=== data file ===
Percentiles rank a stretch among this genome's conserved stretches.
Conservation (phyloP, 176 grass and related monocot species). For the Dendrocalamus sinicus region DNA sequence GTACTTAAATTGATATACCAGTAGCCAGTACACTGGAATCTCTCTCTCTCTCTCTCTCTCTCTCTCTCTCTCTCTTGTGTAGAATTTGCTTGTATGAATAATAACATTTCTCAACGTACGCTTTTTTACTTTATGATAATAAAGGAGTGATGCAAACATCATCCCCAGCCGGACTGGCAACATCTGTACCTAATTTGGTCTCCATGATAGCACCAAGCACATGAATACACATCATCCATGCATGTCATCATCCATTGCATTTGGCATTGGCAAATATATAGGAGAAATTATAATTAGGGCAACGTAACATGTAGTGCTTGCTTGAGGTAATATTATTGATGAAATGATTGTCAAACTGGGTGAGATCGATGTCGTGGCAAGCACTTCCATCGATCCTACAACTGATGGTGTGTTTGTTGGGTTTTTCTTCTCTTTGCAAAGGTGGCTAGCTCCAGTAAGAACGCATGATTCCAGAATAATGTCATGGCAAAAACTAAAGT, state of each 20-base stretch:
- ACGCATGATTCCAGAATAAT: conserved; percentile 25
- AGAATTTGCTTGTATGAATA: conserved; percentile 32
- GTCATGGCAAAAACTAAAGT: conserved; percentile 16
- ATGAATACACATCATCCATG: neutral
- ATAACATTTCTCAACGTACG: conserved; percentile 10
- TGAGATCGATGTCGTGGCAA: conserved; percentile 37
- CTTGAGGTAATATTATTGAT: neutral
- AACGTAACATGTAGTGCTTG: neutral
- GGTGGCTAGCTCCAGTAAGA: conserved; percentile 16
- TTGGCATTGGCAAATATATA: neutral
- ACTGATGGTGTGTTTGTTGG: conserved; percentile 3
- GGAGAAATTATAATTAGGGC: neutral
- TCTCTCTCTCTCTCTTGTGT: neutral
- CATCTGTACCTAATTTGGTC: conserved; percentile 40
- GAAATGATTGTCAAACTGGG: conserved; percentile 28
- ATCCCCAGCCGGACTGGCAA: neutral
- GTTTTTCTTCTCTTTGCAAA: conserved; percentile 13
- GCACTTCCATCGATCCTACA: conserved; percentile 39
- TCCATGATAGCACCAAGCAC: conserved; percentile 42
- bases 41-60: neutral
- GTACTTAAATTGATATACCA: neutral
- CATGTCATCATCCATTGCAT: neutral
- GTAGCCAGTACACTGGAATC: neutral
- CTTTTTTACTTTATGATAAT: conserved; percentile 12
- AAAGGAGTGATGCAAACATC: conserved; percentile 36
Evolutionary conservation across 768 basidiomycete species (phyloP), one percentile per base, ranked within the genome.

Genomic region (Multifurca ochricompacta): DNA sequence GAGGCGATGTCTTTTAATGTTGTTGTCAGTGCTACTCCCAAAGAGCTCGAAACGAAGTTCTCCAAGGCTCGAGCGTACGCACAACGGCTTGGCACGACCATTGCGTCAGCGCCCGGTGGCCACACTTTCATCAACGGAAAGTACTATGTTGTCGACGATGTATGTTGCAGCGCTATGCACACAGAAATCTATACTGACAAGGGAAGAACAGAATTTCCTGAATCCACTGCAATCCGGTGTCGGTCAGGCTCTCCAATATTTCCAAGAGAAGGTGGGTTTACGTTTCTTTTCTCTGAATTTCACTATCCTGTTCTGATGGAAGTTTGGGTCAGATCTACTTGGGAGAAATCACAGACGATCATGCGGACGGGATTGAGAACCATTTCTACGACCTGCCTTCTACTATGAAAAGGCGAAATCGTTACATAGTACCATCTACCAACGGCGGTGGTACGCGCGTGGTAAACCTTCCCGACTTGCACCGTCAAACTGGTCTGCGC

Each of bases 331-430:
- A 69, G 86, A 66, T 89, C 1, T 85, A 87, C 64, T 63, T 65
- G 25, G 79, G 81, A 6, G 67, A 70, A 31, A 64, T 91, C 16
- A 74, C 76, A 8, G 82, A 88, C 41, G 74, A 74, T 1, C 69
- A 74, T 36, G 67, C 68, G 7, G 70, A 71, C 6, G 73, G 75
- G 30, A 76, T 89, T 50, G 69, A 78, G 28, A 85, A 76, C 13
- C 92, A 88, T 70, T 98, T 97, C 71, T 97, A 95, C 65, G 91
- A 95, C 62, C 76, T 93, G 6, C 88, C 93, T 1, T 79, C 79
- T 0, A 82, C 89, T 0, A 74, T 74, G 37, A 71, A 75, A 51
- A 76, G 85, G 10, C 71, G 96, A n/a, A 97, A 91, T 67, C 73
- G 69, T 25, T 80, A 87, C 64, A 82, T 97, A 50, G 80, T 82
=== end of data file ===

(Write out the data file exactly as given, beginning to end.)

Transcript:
Percentiles rank a stretch among this genome's conserved stretches.
Conservation (phyloP, 176 grass and related monocot species). For the Dendrocalamus sinicus region DNA sequence GTACTTAAATTGATATACCAGTAGCCAGTACACTGGAATCTCTCTCTCTCTCTCTCTCTCTCTCTCTCTCTCTCTTGTGTAGAATTTGCTTGTATGAATAATAACATTTCTCAACGTACGCTTTTTTACTTTATGATAATAAAGGAGTGATGCAAACATCATCCCCAGCCGGACTGGCAACATCTGTACCTAATTTGGTCTCCATGATAGCACCAAGCACATGAATACACATCATCCATGCATGTCATCATCCATTGCATTTGGCATTGGCAAATATATAGGAGAAATTATAATTAGGGCAACGTAACATGTAGTGCTTGCTTGAGGTAATATTATTGATGAAATGATTGTCAAACTGGGTGAGATCGATGTCGTGGCAAGCACTTCCATCGATCCTACAACTGATGGTGTGTTTGTTGGGTTTTTCTTCTCTTTGCAAAGGTGGCTAGCTCCAGTAAGAACGCATGATTCCAGAATAATGTCATGGCAAAAACTAAAGT, state of each 20-base stretch:
- ACGCATGATTCCAGAATAAT: conserved; percentile 25
- AGAATTTGCTTGTATGAATA: conserved; percentile 32
- GTCATGGCAAAAACTAAAGT: conserved; percentile 16
- ATGAATACACATCATCCATG: neutral
- ATAACATTTCTCAACGTACG: conserved; percentile 10
- TGAGATCGATGTCGTGGCAA: conserved; percentile 37
- CTTGAGGTAATATTATTGAT: neutral
- AACGTAACATGTAGTGCTTG: neutral
- GGTGGCTAGCTCCAGTAAGA: conserved; percentile 16
- TTGGCATTGGCAAATATATA: neutral
- ACTGATGGTGTGTTTGTTGG: conserved; percentile 3
- GGAGAAATTATAATTAGGGC: neutral
- TCTCTCTCTCTCTCTTGTGT: neutral
- CATCTGTACCTAATTTGGTC: conserved; percentile 40
- GAAATGATTGTCAAACTGGG: conserved; percentile 28
- ATCCCCAGCCGGACTGGCAA: neutral
- GTTTTTCTTCTCTTTGCAAA: conserved; percentile 13
- GCACTTCCATCGATCCTACA: conserved; percentile 39
- TCCATGATAGCACCAAGCAC: conserved; percentile 42
- bases 41-60: neutral
- GTACTTAAATTGATATACCA: neutral
- CATGTCATCATCCATTGCAT: neutral
- GTAGCCAGTACACTGGAATC: neutral
- CTTTTTTACTTTATGATAAT: conserved; percentile 12
- AAAGGAGTGATGCAAACATC: conserved; percentile 36
Evolutionary conservation across 768 basidiomycete species (phyloP), one percentile per base, ranked within the genome.

Genomic region (Multifurca ochricompacta): DNA sequence GAGGCGATGTCTTTTAATGTTGTTGTCAGTGCTACTCCCAAAGAGCTCGAAACGAAGTTCTCCAAGGCTCGAGCGTACGCACAACGGCTTGGCACGACCATTGCGTCAGCGCCCGGTGGCCACACTTTCATCAACGGAAAGTACTATGTTGTCGACGATGTATGTTGCAGCGCTATGCACACAGAAATCTATACTGACAAGGGAAGAACAGAATTTCCTGAATCCACTGCAATCCGGTGTCGGTCAGGCTCTCCAATATTTCCAAGAGAAGGTGGGTTTACGTTTCTTTTCTCTGAATTTCACTATCCTGTTCTGATGGAAGTTTGGGTCAGATCTACTTGGGAGAAATCACAGACGATCATGCGGACGGGATTGAGAACCATTTCTACGACCTGCCTTCTACTATGAAAAGGCGAAATCGTTACATAGTACCATCTACCAACGGCGGTGGTACGCGCGTGGTAAACCTTCCCGACTTGCACCGTCAAACTGGTCTGCGC

Each of bases 331-430:
- A 69, G 86, A 66, T 89, C 1, T 85, A 87, C 64, T 63, T 65
- G 25, G 79, G 81, A 6, G 67, A 70, A 31, A 64, T 91, C 16
- A 74, C 76, A 8, G 82, A 88, C 41, G 74, A 74, T 1, C 69
- A 74, T 36, G 67, C 68, G 7, G 70, A 71, C 6, G 73, G 75
- G 30, A 76, T 89, T 50, G 69, A 78, G 28, A 85, A 76, C 13
- C 92, A 88, T 70, T 98, T 97, C 71, T 97, A 95, C 65, G 91
- A 95, C 62, C 76, T 93, G 6, C 88, C 93, T 1, T 79, C 79
- T 0, A 82, C 89, T 0, A 74, T 74, G 37, A 71, A 75, A 51
- A 76, G 85, G 10, C 71, G 96, A n/a, A 97, A 91, T 67, C 73
- G 69, T 25, T 80, A 87, C 64, A 82, T 97, A 50, G 80, T 82